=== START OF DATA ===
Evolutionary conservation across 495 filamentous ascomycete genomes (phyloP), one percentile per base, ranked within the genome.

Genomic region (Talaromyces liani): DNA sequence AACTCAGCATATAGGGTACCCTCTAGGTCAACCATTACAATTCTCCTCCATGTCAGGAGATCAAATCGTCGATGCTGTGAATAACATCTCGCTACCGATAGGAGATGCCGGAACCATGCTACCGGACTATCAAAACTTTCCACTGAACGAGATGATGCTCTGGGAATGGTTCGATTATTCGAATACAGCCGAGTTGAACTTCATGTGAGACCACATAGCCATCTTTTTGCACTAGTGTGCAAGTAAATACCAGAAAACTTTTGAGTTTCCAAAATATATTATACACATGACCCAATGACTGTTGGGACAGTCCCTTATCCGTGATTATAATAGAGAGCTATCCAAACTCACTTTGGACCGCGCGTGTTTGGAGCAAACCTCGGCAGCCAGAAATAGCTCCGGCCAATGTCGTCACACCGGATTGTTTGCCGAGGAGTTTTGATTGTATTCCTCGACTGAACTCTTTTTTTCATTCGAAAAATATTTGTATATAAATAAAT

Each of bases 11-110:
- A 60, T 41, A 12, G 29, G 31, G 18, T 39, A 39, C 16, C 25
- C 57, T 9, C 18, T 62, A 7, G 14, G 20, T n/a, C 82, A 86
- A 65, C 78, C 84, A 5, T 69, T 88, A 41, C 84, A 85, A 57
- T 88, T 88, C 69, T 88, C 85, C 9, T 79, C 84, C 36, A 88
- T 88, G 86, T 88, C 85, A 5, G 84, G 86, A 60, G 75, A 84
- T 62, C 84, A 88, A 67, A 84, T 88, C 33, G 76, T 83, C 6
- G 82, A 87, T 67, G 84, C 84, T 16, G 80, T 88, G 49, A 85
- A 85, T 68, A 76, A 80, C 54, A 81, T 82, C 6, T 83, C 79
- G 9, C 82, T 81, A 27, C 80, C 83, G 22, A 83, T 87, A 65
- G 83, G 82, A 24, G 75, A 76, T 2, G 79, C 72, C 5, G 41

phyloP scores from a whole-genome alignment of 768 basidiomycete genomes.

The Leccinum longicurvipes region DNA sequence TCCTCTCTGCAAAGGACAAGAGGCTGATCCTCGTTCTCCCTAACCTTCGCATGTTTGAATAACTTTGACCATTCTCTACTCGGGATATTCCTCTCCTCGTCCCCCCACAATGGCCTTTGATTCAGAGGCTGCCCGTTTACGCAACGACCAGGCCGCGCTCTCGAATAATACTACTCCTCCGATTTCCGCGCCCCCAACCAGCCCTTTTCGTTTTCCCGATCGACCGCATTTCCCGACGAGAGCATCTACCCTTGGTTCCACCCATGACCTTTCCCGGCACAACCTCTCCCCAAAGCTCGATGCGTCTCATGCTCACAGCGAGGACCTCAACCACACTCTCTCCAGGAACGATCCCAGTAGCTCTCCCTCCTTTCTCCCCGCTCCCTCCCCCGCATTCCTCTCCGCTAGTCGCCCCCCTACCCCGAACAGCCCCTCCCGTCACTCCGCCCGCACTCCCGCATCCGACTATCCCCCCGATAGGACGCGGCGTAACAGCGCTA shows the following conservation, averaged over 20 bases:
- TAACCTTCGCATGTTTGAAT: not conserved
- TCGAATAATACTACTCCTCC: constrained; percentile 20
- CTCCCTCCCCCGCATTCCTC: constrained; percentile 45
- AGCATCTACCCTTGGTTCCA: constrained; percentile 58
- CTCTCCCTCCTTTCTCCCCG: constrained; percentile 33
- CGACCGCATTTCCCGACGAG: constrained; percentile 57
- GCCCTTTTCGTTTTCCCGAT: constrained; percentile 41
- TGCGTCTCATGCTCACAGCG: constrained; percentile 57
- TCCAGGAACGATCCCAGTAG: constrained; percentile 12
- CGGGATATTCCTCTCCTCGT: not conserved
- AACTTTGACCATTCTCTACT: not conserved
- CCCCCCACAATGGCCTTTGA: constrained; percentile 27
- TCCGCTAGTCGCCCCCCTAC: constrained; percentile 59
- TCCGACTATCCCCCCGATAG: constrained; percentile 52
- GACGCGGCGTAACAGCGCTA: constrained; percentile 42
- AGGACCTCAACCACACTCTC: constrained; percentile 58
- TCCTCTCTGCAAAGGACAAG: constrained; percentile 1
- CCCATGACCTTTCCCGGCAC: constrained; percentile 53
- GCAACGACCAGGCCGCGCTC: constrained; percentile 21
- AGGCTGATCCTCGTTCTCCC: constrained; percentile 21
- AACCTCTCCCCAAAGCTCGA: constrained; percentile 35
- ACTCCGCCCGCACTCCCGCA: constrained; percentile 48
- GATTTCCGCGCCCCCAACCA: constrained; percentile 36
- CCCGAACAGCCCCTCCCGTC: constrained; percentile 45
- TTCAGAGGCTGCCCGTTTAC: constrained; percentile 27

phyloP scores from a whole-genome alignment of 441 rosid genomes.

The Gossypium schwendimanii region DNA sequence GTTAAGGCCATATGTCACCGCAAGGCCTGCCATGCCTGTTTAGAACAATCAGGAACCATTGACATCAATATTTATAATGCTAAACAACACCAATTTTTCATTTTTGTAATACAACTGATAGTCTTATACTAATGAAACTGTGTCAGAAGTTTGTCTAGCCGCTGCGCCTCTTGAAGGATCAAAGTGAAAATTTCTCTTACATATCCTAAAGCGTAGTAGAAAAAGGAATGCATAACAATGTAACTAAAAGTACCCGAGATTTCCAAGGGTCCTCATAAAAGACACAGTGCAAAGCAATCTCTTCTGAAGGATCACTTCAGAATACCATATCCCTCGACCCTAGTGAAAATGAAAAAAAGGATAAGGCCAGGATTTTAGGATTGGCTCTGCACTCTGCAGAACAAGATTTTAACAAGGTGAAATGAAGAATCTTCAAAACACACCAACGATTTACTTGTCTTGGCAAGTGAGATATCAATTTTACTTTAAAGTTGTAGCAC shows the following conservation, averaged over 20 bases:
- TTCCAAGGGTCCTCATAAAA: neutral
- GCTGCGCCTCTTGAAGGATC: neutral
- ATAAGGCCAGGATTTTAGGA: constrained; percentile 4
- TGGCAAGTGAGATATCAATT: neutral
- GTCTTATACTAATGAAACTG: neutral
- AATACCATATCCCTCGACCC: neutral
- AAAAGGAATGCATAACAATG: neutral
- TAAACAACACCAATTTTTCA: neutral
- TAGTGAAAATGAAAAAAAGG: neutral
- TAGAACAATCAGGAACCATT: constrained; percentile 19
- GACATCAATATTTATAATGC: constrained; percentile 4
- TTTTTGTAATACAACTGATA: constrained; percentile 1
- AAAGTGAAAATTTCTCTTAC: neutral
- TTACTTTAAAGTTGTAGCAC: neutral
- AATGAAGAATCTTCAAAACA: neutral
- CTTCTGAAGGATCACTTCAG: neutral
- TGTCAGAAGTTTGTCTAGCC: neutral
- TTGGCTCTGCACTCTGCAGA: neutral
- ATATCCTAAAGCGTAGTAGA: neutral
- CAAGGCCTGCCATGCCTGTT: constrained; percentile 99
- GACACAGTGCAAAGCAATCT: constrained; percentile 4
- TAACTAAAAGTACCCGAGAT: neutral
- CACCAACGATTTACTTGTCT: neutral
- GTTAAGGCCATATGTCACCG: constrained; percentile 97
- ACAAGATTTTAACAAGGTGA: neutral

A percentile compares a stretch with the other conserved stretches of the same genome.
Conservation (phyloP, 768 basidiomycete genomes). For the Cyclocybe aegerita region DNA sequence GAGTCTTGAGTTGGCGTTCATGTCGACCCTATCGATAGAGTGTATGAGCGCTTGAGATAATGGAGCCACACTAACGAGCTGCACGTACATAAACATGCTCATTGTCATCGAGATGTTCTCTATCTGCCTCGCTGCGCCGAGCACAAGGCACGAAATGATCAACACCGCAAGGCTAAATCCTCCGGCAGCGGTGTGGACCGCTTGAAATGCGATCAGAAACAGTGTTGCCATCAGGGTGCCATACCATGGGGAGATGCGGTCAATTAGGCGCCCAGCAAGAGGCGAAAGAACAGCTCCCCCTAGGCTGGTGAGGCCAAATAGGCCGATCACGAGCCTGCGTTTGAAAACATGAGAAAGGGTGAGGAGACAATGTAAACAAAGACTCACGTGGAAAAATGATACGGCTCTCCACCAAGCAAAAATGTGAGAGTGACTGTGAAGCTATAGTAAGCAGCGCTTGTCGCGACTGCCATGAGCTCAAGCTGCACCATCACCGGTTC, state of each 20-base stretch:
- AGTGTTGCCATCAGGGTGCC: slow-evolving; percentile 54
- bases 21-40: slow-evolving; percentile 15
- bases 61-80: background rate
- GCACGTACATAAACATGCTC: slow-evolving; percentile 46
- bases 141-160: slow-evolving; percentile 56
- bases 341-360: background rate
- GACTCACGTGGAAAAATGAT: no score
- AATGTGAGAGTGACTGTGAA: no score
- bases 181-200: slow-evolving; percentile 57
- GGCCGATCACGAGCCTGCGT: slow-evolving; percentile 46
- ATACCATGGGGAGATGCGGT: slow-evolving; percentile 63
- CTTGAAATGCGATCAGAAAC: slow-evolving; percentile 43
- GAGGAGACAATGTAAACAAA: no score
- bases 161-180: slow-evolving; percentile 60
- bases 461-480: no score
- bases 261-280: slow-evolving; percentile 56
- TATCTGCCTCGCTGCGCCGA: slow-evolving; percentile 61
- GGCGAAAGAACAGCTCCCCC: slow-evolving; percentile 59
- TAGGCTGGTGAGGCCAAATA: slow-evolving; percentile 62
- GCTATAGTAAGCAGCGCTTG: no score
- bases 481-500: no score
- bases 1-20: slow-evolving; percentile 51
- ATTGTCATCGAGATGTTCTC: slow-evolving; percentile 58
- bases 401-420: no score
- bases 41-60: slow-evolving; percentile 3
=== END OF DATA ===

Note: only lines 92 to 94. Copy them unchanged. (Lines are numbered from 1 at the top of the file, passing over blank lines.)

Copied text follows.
- ATTGTCATCGAGATGTTCTC: slow-evolving; percentile 58
- bases 401-420: no score
- bases 41-60: slow-evolving; percentile 3